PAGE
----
Transform a Koi Pond with Bonsai Trees

submersible pond lighting system

A submersible pond lighting system was installed for enjoyment during the evening hours.

Bonsai, ponds and waterfalls go together like peas and carrots. So a couple of years ago when I received a call from a gentleman who said he wanted a koi pond with his bonsai trees in mind, I didn’t think much about it.

It turned out, this wasn’t just another bonsai collection. I realized when I first arrived at the property that the view before me was bonsai, bonsai and many more bonsai trees! This was by far the most impressive collection of bonsai I had ever seen.

His plan was simple, really. He just wanted to be able to have a glass of wine and enjoy being surrounded by his living bonsai sculptures.

A Relaxation Station

He had three main goals that he wanted to accomplish with the water feature and surrounding landscape. First, he wanted to highlight and complement the trees as a collection, placing a specific emphasis on certain specimens in the form of a rotating display area. Next, it was important to have a serene place to work on the rest of the collection, which he does daily. Lastly, he wanted to be able to have a “Relaxation Station” where he could fully enjoy the trees by himself and among a group. Did I mention that he also wanted an amazing water feature with brightly colored Japanese koi?

During our initial visit, we tossed around a few ideas about what we wanted to create. After a few hours, we had developed a plan consisting of a 40-by-45-foot, 3-feet-deep Aquascape-style koi pond complete with fallen tree accents, bonsai display stations and a massive wetland filtration system. (It might have been a bit overkill, but a little extra filtration never hurt anything.)

The 3-foot-deep pond provided the real estate for the future fishy inhabitants to thrive to adulthood. The area in front of the pond was to include a paver patio area leading to a bridge that connected to a pathway that led to one of the main tree display areas.

All About the View

 Ezo spruce koi pond

A prized Ezo spruce positioned alongside the feature is proudly displayed as a standalone work of art.

As you might imagine, the view had to be spot on. We first approached the view from inside the house — a view that was extremely important. During the chilly winter months in Atlanta, the view from inside the house would definitely be the most important. Outside the house, a 360-degree view around the entire feature was a must, while keeping optimal tree viewing angles in mind. What’s the point of having one of the coolest bonsai collections on the planet if you can’t view them easily whenever and wherever you want?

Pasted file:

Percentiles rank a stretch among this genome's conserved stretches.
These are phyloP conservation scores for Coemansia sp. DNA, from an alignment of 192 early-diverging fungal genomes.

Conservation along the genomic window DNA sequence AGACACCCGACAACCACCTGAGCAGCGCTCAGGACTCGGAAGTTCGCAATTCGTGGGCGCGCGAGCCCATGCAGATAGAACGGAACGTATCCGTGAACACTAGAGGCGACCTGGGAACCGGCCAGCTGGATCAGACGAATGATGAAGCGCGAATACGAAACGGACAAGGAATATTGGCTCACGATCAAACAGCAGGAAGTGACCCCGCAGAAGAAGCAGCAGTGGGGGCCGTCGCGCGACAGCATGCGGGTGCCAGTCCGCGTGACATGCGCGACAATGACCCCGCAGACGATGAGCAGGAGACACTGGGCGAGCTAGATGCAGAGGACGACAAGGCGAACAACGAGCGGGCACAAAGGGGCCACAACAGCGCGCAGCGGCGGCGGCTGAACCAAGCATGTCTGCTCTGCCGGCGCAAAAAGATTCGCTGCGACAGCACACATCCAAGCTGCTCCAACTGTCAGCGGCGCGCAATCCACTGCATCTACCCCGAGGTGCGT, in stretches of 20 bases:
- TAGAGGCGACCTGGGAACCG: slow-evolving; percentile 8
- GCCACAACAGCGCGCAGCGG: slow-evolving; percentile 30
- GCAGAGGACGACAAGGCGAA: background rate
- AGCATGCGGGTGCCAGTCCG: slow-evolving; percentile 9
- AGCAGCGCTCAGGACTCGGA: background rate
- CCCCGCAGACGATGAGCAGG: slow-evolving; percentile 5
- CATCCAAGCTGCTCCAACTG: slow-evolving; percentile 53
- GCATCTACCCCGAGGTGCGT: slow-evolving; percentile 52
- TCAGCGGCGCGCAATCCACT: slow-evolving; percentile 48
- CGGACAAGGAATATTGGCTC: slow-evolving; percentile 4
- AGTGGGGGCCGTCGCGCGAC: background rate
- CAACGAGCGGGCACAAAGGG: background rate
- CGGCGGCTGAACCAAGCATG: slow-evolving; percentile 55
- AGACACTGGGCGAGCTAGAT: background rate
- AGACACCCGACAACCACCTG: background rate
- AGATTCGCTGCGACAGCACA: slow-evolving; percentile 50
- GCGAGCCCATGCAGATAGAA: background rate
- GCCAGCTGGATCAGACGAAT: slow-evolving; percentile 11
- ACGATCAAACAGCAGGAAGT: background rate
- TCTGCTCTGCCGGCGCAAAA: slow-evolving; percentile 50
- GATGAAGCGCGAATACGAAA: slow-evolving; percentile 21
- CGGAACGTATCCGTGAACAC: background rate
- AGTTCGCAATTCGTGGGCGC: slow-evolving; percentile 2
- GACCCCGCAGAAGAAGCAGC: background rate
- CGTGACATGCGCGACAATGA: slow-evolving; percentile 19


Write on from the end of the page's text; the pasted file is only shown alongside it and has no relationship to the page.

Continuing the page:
As the build was evolving, we discussed how certain aspects of the feature might complement the main tree viewing area. We ended up deciding to berm up an area just behind and to the left of it. This would allow for the trees to be seen effortlessly without taking away from the key waterfalls. Just add a chair or two on the paver patio, and the viewing party would begin!

We installed a large feeding rock that cantilevered out over the pond’s edge and doubled as a fish cave, allowing for more interaction with the koi. A bridge, smaller secondary stream and waterfall were added opposite the main waterfall viewing area to allow for easier access to the pathway that led to one of the major tree display areas. We also ended up adding a few larger tabletop boulders where his trees could be displayed directly within the boundaries of the pond. This created an interactive area where the trees and backyard water feature could be enjoyed simultaneously.

As a plant guy, he wanted to install the terrestrial landscaping himself. He ended up softening the hardness of the boulders with an assortment of different plantings that will continue to look better and blend in over time. We installed a variety of aquatic plants in the system that worked well with the space and overall feel of the design. Submersible pond lighting was installed to highlight the feature during the evening hours so that viewing can continue around the clock, if so desired.

water feature accent log

A massive hollowed-out accent log also serves as a secondary water feature.

After the feature was installed, he ended up choosing several koi to complete the system. He continues to select and introduce fish that are special or significant to him from time to time.

We ended up finding a 600-pound log with a hollowed-out section that seemed absolutely perfect for a secondary water feature. We aligned it perfectly to allow water to gently trickle out of the massive structure.

It turned out awesome! The plan was to keep it a surprise until the end of the project, but Adair immediately figured out what we were doing. We ended up adding a few more fallen tree accents that spread throughout the feature and helped balance out the entire structure, giving it a more cohesive feel.

The Payoff

An Asia-inspired bridge crosses the pond and leads to one of the bonsai viewing areas.

Adair was a happy guy, to say the least! His water feature and bonsai tree collection were on display and finally ready to be enjoyed for years to come. He had several spots to enjoy both the pond and the trees, with pathways and trails connecting the entire property. He plans on adding a pergola with more seating to capture a different viewing perspective for the newly renovated space. Overall, the project took quite a bit of planning and effort, but the end results were well worth it!

The most important takeaway for me was a new appreciation of the time and energy required to create and maintain such spectacular living art with the delicate precision that the art of bonsai requires. I’ll leave that to Adair!

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